“Gentlemen,” he said, in a low, distinct, and never-to-be-forgotten whisper which thrilled to the very marrow of my bones, “Gentlemen, I make no apology for this behaviour, because in thus behaving, I am but fulfilling a duty. You are, beyond doubt, uninformed of the true character of the person who has to-night won at ecarte a large sum of money from Lord Glendinning. I will therefore put you upon an expeditious and decisive plan of obtaining this very necessary information. Please to examine, at your leisure, the inner linings of the cuff of his left sleeve, and the several little packages which may be found in the somewhat capacious pockets of his embroidered morning wrapper.”

While he spoke, so profound was the stillness that one might have heard a pin drop upon the floor. In ceasing, he departed at once, and as abruptly as he had entered. Can I –shall I describe my sensations? –must I say that I felt all the horrors of the damned? Most assuredly I had little time given for reflection. Many hands roughly seized me upon the spot, and lights were immediately reprocured. A search ensued. In the lining of my sleeve were found all the court cards essential in ecarte, and, in the pockets of my wrapper, a number of packs, facsimiles of those used at our sittings, with the single exception that mine were of the species called, technically, arrondees; the honours being slightly convex at the ends, the lower cards slightly convex at the sides. In this disposition, the dupe who cuts, as customary, at the length of the pack, will invariably find that he cuts his antagonist an honor; while the gambler, cutting at the breadth, will, as certainly, cut nothing for his victim which may count in the records of the game.

Any burst of indignation upon this discovery would have affected me less than the silent contempt, or the sarcastic composure, with which it was received.

“Mr. Wilson,” said our host, stooping to remove from beneath his feet an exceedingly luxurious cloak of rare furs, “Mr. Wilson, this is your property.” (The weather was cold; and, upon quitting my own room, I had thrown a cloak over my dressing wrapper, putting it off upon reaching the scene of play.) “I presume it is supererogatory to seek here (eyeing the folds of the garment with a bitter smile) for any farther evidence of your skill. Indeed, we have had enough. You will see the necessity, I hope, of quitting Oxford –at all events, of quitting instantly my chambers.”

Abased, humbled to the dust as I then was, it is probable that I should have resented this galling language by immediate personal violence, had not my whole attention been at the moment arrested by a fact of the most startling character. The cloak which I had worn was of a rare description of fur; how rare, how extravagantly costly, I shall not venture to say. Its fashion, too, was of my own fantastic invention; for I was fastidious to an absurd degree of coxcombry, in matters of this frivolous nature. When, therefore, Mr. Preston reached me that which he had picked up upon the floor, and near the folding doors of the apartment, it was with an astonishment nearly bordering upon terror, that I perceived my own already hanging on my arm, (where I had no doubt unwittingly placed it,) and that the one presented me was but its exact counterpart in every, in even the minutest possible particular. The singular being who had so disastrously exposed me, had been muffled, I remembered, in a cloak; and none had been worn at all by any of the members of our party with the exception of myself. Retaining some presence of mind, I took the one offered me by Preston; placed it, unnoticed, over my own; left the apartment with a resolute scowl of defiance; and, next morning ere dawn of day, commenced a hurried journey from Oxford to the continent, in a perfect agony of horror and of shame.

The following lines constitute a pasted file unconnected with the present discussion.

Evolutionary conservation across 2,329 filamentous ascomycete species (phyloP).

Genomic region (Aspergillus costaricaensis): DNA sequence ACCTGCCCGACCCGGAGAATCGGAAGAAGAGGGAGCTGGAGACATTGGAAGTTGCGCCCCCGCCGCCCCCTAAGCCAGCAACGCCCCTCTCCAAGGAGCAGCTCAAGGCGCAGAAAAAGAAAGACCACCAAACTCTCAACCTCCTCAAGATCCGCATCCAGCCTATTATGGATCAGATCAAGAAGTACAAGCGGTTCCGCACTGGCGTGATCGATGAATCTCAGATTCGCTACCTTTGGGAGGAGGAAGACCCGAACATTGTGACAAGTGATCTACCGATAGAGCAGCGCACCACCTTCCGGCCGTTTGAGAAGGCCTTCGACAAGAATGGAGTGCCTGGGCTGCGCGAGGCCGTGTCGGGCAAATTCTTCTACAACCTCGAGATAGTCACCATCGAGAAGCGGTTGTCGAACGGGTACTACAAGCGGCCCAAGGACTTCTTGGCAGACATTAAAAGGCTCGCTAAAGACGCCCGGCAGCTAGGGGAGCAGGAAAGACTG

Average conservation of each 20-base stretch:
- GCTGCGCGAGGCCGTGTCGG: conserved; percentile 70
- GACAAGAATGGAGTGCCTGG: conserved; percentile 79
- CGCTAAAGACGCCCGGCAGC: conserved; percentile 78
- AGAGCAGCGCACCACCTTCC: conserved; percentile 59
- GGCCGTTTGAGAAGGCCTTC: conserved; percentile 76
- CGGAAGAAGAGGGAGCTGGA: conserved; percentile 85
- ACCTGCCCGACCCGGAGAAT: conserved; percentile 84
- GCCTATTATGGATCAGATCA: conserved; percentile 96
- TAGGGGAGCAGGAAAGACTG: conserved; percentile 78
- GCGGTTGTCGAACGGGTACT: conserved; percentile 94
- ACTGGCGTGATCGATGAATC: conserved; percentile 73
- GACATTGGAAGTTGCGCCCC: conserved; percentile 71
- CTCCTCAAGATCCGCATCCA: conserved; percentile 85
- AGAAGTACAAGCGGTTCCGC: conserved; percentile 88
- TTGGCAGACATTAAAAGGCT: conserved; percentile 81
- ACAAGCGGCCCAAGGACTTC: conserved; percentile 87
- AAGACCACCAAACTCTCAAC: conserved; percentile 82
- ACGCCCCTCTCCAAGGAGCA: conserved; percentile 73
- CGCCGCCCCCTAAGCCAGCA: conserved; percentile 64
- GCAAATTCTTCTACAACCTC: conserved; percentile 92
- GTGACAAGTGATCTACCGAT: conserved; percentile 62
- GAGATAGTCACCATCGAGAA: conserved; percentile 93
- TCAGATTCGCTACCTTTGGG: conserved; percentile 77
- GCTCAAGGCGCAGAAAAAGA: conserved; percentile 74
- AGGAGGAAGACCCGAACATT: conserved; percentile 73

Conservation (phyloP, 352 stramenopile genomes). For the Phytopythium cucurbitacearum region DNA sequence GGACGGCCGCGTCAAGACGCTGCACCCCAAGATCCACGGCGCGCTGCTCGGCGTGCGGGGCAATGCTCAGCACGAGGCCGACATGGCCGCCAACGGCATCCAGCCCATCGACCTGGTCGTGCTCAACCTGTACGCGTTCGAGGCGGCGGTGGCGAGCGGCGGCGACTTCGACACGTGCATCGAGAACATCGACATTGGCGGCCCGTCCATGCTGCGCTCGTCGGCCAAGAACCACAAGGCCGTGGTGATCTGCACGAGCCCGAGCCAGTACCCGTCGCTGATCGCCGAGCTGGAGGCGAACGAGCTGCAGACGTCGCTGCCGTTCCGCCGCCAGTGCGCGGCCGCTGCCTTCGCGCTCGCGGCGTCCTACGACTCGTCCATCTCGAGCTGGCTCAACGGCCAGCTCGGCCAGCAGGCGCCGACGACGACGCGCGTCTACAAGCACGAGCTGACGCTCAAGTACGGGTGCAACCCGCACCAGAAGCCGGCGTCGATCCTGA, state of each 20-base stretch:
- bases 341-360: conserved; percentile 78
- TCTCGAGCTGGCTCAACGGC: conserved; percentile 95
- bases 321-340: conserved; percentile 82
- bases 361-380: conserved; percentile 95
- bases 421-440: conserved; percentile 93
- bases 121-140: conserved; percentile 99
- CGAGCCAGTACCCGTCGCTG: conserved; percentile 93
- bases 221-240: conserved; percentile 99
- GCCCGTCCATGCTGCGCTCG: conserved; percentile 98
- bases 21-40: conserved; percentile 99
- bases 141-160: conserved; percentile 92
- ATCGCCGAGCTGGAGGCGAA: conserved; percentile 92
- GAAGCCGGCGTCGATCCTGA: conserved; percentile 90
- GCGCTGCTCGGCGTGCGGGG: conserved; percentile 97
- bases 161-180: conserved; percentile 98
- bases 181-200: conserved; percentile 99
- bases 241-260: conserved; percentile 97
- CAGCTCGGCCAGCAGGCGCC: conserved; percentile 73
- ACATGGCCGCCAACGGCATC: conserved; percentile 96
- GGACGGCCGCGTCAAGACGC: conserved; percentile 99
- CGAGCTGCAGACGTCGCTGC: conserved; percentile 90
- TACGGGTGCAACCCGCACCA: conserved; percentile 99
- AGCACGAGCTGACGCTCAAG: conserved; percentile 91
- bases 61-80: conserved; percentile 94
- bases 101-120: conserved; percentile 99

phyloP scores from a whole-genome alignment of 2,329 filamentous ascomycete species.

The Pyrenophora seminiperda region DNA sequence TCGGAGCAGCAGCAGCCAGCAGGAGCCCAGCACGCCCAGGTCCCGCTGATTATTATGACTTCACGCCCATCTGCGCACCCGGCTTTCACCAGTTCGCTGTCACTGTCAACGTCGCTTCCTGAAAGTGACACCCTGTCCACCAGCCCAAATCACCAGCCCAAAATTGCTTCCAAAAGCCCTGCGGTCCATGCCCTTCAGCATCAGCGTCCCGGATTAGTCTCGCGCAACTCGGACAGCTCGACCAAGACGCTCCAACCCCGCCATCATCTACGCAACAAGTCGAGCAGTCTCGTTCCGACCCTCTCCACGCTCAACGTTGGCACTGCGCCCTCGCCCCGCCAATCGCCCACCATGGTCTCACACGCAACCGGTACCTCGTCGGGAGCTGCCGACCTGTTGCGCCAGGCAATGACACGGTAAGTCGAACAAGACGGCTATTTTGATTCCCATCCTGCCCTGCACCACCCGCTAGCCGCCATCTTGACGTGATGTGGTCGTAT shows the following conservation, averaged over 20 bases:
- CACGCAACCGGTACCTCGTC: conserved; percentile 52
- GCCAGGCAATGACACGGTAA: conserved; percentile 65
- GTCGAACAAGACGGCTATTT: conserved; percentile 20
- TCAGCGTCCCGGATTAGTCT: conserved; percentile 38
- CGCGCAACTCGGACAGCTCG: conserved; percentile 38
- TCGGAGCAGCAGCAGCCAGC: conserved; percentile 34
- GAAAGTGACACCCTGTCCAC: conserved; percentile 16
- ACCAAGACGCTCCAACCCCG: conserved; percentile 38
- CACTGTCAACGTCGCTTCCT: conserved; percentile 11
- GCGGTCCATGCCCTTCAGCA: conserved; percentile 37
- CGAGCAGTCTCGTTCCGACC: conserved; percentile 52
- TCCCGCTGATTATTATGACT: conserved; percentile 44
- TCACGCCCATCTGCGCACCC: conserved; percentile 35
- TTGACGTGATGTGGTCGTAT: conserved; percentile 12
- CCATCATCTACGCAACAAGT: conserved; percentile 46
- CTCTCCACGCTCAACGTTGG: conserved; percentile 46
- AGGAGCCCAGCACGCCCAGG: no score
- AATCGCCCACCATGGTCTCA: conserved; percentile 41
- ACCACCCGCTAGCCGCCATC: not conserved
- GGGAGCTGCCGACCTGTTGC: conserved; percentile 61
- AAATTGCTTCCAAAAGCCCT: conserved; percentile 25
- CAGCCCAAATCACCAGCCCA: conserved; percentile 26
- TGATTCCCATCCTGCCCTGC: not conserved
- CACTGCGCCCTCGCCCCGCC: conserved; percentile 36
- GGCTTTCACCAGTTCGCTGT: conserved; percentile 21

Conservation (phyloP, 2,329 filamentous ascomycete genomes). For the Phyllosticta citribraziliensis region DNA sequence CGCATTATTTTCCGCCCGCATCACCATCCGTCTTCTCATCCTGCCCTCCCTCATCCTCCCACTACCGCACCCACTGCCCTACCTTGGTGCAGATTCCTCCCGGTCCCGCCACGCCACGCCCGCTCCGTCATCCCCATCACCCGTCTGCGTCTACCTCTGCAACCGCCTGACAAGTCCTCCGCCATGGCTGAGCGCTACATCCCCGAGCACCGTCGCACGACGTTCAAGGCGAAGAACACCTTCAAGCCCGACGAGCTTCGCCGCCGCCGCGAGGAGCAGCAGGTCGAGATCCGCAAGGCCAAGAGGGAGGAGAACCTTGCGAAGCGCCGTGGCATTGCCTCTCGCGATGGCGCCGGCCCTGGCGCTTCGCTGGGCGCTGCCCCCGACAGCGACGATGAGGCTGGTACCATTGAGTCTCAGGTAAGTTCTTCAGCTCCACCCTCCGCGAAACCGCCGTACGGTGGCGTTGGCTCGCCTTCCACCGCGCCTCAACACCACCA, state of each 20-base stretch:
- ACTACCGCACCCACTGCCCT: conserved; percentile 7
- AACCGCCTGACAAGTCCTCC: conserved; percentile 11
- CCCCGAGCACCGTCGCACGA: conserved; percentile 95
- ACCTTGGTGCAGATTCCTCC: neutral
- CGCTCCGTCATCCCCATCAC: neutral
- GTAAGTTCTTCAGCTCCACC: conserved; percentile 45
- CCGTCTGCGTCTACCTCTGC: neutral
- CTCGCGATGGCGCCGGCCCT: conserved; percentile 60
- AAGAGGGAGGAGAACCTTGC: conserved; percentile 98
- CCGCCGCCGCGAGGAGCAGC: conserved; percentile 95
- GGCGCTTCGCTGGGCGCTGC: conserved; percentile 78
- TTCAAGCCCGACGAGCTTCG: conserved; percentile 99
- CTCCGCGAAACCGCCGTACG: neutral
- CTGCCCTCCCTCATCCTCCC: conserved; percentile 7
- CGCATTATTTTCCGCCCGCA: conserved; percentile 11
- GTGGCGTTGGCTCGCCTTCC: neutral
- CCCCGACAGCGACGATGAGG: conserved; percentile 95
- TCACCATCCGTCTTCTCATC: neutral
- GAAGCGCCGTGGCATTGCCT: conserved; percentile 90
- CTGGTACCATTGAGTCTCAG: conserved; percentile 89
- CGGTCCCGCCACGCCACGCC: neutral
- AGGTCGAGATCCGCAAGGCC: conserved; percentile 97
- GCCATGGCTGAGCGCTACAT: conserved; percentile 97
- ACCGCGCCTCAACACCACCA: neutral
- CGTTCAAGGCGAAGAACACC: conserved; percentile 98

I fled in vain. My evil destiny pursued me as if in exultation, and proved, indeed, that the exercise of its mysterious dominion had as yet only begun. Scarcely had I set foot in Paris ere I had fresh evidence of the detestable interest taken by this Wilson in my concerns. Years flew, while I experienced no relief. Villain! –at Rome, with how untimely, yet with how spectral an officiousness, stepped he in between me and my ambition! At Vienna, too –at Berlin –and at Moscow! Where, in truth, had I not bitter cause to curse him within my heart? From his inscrutable tyranny did I at length flee, panic-stricken, as from a pestilence; and to the very ends of the earth I fled in vain.

And again, and again, in secret communion with my own spirit, would I demand the questions “Who is he? –whence came he? –and what are his objects?” But no answer was there found. And then I scrutinized, with a minute scrutiny, the forms, and the methods, and the leading traits of his impertinent supervision. But even here there was very little upon which to base a conjecture. It was noticeable, indeed, that, in no one of the multiplied instances in which he had of late crossed my path, had he so crossed it except to frustrate those schemes, or to disturb those actions, which, if fully carried out, might have resulted in bitter mischief. Poor justification this, in truth, for an authority so imperiously assumed! Poor indemnity for natural rights of self-agency so pertinaciously, so insultingly denied!